where i refers to an individual firm.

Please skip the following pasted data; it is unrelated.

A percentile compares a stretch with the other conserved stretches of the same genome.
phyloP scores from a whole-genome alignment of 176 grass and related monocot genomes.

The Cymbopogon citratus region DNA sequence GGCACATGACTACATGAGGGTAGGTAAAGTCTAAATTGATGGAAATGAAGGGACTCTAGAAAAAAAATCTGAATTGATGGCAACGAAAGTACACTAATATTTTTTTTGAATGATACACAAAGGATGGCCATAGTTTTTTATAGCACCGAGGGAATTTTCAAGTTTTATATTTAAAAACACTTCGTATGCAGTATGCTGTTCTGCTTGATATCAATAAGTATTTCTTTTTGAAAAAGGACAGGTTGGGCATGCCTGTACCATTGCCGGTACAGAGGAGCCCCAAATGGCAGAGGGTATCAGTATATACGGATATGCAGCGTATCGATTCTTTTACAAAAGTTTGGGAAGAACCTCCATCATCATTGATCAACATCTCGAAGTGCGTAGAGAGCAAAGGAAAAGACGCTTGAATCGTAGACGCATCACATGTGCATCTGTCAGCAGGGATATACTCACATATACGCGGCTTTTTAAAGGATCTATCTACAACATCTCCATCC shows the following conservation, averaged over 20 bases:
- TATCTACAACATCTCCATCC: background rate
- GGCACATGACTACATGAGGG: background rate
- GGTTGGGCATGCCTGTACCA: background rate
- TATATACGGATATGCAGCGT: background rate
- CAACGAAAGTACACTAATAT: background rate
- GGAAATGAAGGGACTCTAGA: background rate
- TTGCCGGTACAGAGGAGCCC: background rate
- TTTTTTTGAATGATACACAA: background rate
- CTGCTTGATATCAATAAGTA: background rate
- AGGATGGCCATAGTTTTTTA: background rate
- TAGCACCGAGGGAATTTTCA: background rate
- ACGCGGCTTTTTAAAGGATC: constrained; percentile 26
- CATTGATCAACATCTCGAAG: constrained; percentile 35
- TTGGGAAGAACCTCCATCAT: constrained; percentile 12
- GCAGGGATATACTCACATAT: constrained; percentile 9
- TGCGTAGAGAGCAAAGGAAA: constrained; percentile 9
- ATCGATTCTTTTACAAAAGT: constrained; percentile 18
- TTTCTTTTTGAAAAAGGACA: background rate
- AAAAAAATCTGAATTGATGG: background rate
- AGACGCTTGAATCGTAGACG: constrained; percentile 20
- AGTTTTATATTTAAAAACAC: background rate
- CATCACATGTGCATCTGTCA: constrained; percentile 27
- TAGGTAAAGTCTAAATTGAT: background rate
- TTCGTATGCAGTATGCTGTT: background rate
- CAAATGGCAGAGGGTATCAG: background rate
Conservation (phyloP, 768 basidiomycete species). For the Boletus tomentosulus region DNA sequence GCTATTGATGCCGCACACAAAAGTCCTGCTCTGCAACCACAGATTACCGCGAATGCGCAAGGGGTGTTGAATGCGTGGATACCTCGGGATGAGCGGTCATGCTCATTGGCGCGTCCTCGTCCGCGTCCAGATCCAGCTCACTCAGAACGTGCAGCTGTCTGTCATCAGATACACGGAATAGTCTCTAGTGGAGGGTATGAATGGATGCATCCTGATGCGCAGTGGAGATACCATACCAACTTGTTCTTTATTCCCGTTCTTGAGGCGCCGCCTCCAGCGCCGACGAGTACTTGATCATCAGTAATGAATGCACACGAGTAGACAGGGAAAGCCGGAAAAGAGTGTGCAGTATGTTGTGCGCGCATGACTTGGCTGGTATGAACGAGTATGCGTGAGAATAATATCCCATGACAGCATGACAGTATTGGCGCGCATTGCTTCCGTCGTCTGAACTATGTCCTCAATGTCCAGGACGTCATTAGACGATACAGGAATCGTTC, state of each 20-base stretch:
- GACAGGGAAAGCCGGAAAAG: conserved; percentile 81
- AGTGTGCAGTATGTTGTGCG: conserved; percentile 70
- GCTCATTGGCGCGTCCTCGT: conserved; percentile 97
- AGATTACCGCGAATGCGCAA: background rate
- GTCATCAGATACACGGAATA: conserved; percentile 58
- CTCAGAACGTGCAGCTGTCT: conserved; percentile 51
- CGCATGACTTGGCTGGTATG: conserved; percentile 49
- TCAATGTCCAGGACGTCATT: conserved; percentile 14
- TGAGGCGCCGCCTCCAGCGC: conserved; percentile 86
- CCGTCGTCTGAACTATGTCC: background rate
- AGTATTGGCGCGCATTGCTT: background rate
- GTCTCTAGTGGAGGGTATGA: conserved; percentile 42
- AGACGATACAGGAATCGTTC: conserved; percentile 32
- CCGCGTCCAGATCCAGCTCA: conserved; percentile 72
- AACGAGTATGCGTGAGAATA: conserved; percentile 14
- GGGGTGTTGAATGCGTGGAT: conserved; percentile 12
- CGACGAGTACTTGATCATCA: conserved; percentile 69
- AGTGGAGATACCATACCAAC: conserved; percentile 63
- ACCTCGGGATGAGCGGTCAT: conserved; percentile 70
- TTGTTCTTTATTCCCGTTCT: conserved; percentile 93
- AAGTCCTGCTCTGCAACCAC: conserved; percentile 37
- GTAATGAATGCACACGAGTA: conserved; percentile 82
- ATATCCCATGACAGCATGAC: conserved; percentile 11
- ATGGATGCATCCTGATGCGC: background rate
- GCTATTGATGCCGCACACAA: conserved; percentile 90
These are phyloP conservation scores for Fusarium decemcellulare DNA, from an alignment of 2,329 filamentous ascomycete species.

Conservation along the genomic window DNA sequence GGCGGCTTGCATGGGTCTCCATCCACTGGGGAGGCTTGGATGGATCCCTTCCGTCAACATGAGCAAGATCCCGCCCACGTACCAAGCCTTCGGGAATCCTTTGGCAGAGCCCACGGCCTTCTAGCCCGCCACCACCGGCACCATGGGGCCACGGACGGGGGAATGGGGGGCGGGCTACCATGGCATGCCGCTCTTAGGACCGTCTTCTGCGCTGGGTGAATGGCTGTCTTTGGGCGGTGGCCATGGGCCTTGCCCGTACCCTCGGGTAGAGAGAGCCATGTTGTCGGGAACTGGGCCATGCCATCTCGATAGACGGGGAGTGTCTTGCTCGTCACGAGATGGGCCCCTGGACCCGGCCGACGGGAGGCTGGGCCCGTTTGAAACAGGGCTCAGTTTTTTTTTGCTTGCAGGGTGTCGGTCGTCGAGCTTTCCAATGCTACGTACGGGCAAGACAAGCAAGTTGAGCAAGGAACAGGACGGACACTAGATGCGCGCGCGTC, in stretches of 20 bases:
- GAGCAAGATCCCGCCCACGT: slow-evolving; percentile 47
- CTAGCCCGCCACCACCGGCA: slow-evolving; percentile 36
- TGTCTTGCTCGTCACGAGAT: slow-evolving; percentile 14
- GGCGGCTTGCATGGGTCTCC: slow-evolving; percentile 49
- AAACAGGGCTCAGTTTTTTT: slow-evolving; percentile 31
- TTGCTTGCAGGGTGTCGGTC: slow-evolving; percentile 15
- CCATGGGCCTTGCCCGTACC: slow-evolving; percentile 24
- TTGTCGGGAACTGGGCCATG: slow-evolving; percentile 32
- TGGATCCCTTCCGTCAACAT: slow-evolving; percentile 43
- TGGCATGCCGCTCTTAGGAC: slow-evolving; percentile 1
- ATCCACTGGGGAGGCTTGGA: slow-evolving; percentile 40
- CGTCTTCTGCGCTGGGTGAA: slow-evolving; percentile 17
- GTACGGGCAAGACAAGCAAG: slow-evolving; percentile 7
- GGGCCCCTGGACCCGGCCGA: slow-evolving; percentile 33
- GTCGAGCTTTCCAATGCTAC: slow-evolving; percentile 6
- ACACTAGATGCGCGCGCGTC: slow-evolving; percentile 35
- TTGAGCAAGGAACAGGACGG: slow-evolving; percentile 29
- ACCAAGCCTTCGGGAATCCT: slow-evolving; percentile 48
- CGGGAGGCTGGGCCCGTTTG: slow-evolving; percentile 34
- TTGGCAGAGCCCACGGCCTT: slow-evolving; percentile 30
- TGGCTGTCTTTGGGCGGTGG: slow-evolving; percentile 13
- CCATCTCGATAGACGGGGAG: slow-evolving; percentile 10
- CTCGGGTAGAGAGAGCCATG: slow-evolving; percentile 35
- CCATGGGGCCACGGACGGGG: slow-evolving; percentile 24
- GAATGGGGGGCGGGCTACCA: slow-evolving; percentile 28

Theoretically, concentration ratios can range between CRn = 0 for an industry with a massive number of small competitors, to CRn = 100 for an industry represented by a single monopolist. In the manufacturing sector where concentration tends to be highest, four-firm concentration ratios tend to fall in a broad range between CR4 = 20 and CR4 = 60; eight-firm concentration ratios often lie in a range between CR8 = 30 and CR8 = 70. When concentration ratios are low, industries tend to include many firms, and competition tends to be vigorous. Industries in which the four leading firms are responsible for less than 20 percent of total industry sales (i.e., CR4 < 20) are highly competitive and approximate the perfect competition model. On the other hand, when concentration ratios are high, leading firms dominate following firms in terms of size, and leading firms may have more potential for pricing flexibility and economic profits. Industries in which the four leading firms control more than 80 percent of total industry sales (i.e., CR4 > 80) are often described as highly concentrated. Industries with a CR4 < 20 or CR4 > 80, however, are quite rare. Three-quarters of all manufacturing activity takes place in industries with concentration ratios falling in the range 20 < CR4 < 80. In terms of relative importance, market structures that can be described as monopolistically competitive are much more common than perfect competition or monopoly.

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